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Docetaxel (Taxotere)

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This page tells you about the chemotherapy drug docetaxel and its possible side effects. There are sections about

 

What docetaxel is

Docetaxel is one of the taxane type drugs that were originally developed from the yew tree. Docetaxel is a man made drug that was first made from yew tree needles. It is also known by its brand name, Taxotere. It works by stopping the cancer cells from separating into 2 new cells, so it blocks the growth of cancer. It is a treatment for

You may also have it as part of trials for other types of cancer such as ovarian cancer and bladder cancers.

 

How you have docetaxel treatment

Docetaxel is a liquid that you have through a drip (infusion) into a vein (intravenously). Each infusion takes about an hour and you have one every 1 to 3 weeks, depending on the type of cancer you have. 

You can have it through a thin, short tube (a cannula) put into a vein in your arm each time you have treatment. Or you may have it through a central line, a portacath or a PICC line. These are long, plastic tubes that give the drugs directly into a large vein in your chest. You have the tube put in just before your course of treatment starts and it stays in place as long as you need it.

You usually have chemotherapy as a course of several cycles of treatment. There is detailed information about planning chemotherapy in the main chemotherapy section.

Docetaxel can cause an allergic reaction. To try to prevent this, your doctor or nurse will give you steroid tablets to take, usually for 3 days, starting the day before each treatment. For prostate cancer your steroid treatment usually starts 12 hours before your chemotherapy. You will then have 2 further doses at 3 hours before treatment, and 1 hour before treatment.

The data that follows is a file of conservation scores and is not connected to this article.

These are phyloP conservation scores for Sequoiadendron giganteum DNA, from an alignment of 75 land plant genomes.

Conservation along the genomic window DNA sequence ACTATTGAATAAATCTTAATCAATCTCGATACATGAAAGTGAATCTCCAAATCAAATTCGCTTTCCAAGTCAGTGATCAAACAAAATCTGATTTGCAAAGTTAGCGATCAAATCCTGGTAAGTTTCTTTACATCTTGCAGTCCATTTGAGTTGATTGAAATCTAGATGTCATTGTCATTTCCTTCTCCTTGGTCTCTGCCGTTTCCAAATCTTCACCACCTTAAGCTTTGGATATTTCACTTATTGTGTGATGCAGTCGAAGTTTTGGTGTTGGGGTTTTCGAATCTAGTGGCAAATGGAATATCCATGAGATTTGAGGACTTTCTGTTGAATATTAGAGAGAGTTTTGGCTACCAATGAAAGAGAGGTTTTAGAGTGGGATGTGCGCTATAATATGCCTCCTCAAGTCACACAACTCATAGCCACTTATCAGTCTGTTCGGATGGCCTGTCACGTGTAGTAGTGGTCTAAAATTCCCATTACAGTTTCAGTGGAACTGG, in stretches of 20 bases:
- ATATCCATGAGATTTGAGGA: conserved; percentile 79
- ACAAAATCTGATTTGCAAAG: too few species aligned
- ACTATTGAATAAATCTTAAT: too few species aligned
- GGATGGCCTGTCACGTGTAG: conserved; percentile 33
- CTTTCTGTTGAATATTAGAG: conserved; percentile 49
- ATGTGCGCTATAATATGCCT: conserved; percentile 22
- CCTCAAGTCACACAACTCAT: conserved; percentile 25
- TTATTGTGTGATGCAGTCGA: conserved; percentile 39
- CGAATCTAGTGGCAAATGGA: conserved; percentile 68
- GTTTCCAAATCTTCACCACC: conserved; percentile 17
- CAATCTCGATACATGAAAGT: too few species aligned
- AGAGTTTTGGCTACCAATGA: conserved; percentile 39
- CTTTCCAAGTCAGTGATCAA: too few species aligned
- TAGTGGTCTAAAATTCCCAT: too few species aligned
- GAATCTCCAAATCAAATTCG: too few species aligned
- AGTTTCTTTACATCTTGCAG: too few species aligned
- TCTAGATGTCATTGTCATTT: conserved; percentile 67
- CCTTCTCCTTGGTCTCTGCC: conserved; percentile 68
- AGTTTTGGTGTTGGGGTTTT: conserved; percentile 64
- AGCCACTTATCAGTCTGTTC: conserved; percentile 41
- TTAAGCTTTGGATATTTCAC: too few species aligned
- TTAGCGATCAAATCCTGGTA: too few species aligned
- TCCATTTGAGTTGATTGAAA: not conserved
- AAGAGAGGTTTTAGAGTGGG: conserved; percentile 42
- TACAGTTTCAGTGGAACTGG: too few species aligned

The side effects associated with docetaxel are listed below. You can use the links (underlined) to find out more about each side effect. Where there is no link, see the cancer drug side effects section or click on 'search' at the top of the page.

 

Common side effects

More than 10 in every 100 people have one or more of the side effects listed below.

A temporary drop in the number of blood cells made by the bone marrow, causing

  • An increased risk of getting an infection from a drop in white blood cells – it is harder to fight infections and you can become very ill. You may have headaches, aching muscles, a cough, sore throat, pain passing urine or feel cold and shivery
  • Tiredness and breathlessness due to a drop in red blood cells (anaemia) – you may need a blood transfusion
  • Bruising more easily due to a drop in platelets – you may have nosebleeds, bleeding gums after brushing your teeth, or lots of tiny red spots or bruises on your arms or legs (known as petechia)

Some of these side effects can be life threatening, particularly infections. You should contact your treatment centre if you have any of these effects. Your doctor will check your blood counts regularly to see how well your bone marrow is working.

Other common side effects include

  • Fatigue (tiredness) during and after treatment – most people find their energy levels are back to normal from 6 months to a year after their treatment finishes
  • Hair loss – your hair normally falls out completely and this affects 8 out of 10 people treated. A cold cap may help to stop your hair falling out, but you need to talk to your doctor about whether this is advisable with your type of cancer
  • Fluid retention occurs in about 5 out of 10 people – you may have swelling of the hands and feet, breathlessness, and weight gain. The steroids you have with the drug can help to prevent this side effect
  • A rash, which may be itchy, in about 5 out of 10 people
  • Discoloured fingernails but they will go back to normal a few months after the treatment ends
  • Soreness, redness and peeling on the palms of the hands and soles of the feet (palmar – plantar syndrome), which may cause tingling, numbness, pain and dryness
  • A sore mouth in about 4 out of every 10 people
  • Diarrhoea in about 4 out of every 10 people
  • Numbness and tingling in hands and feet – you may have a change in how things feel when you touch them, which can make doing fiddly things difficult (for example doing up buttons)